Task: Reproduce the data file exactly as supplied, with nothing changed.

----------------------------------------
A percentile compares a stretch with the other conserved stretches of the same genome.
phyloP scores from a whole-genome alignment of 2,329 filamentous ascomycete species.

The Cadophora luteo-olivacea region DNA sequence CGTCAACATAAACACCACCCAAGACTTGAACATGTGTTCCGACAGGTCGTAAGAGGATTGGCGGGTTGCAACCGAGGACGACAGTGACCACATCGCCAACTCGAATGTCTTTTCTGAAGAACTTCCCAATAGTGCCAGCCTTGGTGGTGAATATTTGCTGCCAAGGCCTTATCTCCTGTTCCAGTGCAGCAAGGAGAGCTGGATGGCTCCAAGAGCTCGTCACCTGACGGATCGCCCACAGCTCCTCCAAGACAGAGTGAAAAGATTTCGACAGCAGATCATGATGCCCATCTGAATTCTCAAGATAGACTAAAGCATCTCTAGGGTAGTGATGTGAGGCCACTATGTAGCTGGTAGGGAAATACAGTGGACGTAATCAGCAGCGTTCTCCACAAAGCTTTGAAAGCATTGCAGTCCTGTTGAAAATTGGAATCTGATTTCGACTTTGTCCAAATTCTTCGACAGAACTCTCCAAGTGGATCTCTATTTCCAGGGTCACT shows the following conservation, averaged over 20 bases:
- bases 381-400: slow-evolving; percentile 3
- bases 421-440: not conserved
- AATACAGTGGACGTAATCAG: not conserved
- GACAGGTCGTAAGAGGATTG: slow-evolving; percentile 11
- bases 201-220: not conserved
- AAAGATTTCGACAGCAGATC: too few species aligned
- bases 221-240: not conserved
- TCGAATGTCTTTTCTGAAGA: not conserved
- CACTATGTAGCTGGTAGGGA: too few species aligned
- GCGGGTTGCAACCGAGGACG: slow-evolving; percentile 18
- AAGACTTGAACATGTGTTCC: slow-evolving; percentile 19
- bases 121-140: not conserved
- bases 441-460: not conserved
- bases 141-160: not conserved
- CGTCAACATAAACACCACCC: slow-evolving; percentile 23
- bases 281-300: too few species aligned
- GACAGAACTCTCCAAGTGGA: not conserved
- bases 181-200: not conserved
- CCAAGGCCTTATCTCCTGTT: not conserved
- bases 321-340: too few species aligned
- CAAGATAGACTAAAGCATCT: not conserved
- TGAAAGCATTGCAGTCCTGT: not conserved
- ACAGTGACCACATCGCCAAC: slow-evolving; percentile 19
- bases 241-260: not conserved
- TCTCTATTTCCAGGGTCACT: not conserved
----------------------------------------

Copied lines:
A percentile compares a stretch with the other conserved stretches of the same genome.
phyloP scores from a whole-genome alignment of 2,329 filamentous ascomycete species.

The Cadophora luteo-olivacea region DNA sequence CGTCAACATAAACACCACCCAAGACTTGAACATGTGTTCCGACAGGTCGTAAGAGGATTGGCGGGTTGCAACCGAGGACGACAGTGACCACATCGCCAACTCGAATGTCTTTTCTGAAGAACTTCCCAATAGTGCCAGCCTTGGTGGTGAATATTTGCTGCCAAGGCCTTATCTCCTGTTCCAGTGCAGCAAGGAGAGCTGGATGGCTCCAAGAGCTCGTCACCTGACGGATCGCCCACAGCTCCTCCAAGACAGAGTGAAAAGATTTCGACAGCAGATCATGATGCCCATCTGAATTCTCAAGATAGACTAAAGCATCTCTAGGGTAGTGATGTGAGGCCACTATGTAGCTGGTAGGGAAATACAGTGGACGTAATCAGCAGCGTTCTCCACAAAGCTTTGAAAGCATTGCAGTCCTGTTGAAAATTGGAATCTGATTTCGACTTTGTCCAAATTCTTCGACAGAACTCTCCAAGTGGATCTCTATTTCCAGGGTCACT shows the following conservation, averaged over 20 bases:
- bases 381-400: slow-evolving; percentile 3
- bases 421-440: not conserved
- AATACAGTGGACGTAATCAG: not conserved
- GACAGGTCGTAAGAGGATTG: slow-evolving; percentile 11
- bases 201-220: not conserved
- AAAGATTTCGACAGCAGATC: too few species aligned
- bases 221-240: not conserved
- TCGAATGTCTTTTCTGAAGA: not conserved
- CACTATGTAGCTGGTAGGGA: too few species aligned
- GCGGGTTGCAACCGAGGACG: slow-evolving; percentile 18
- AAGACTTGAACATGTGTTCC: slow-evolving; percentile 19
- bases 121-140: not conserved
- bases 441-460: not conserved
- bases 141-160: not conserved
- CGTCAACATAAACACCACCC: slow-evolving; percentile 23
- bases 281-300: too few species aligned
- GACAGAACTCTCCAAGTGGA: not conserved
- bases 181-200: not conserved
- CCAAGGCCTTATCTCCTGTT: not conserved
- bases 321-340: too few species aligned
- CAAGATAGACTAAAGCATCT: not conserved
- TGAAAGCATTGCAGTCCTGT: not conserved
- ACAGTGACCACATCGCCAAC: slow-evolving; percentile 19
- bases 241-260: not conserved
- TCTCTATTTCCAGGGTCACT: not conserved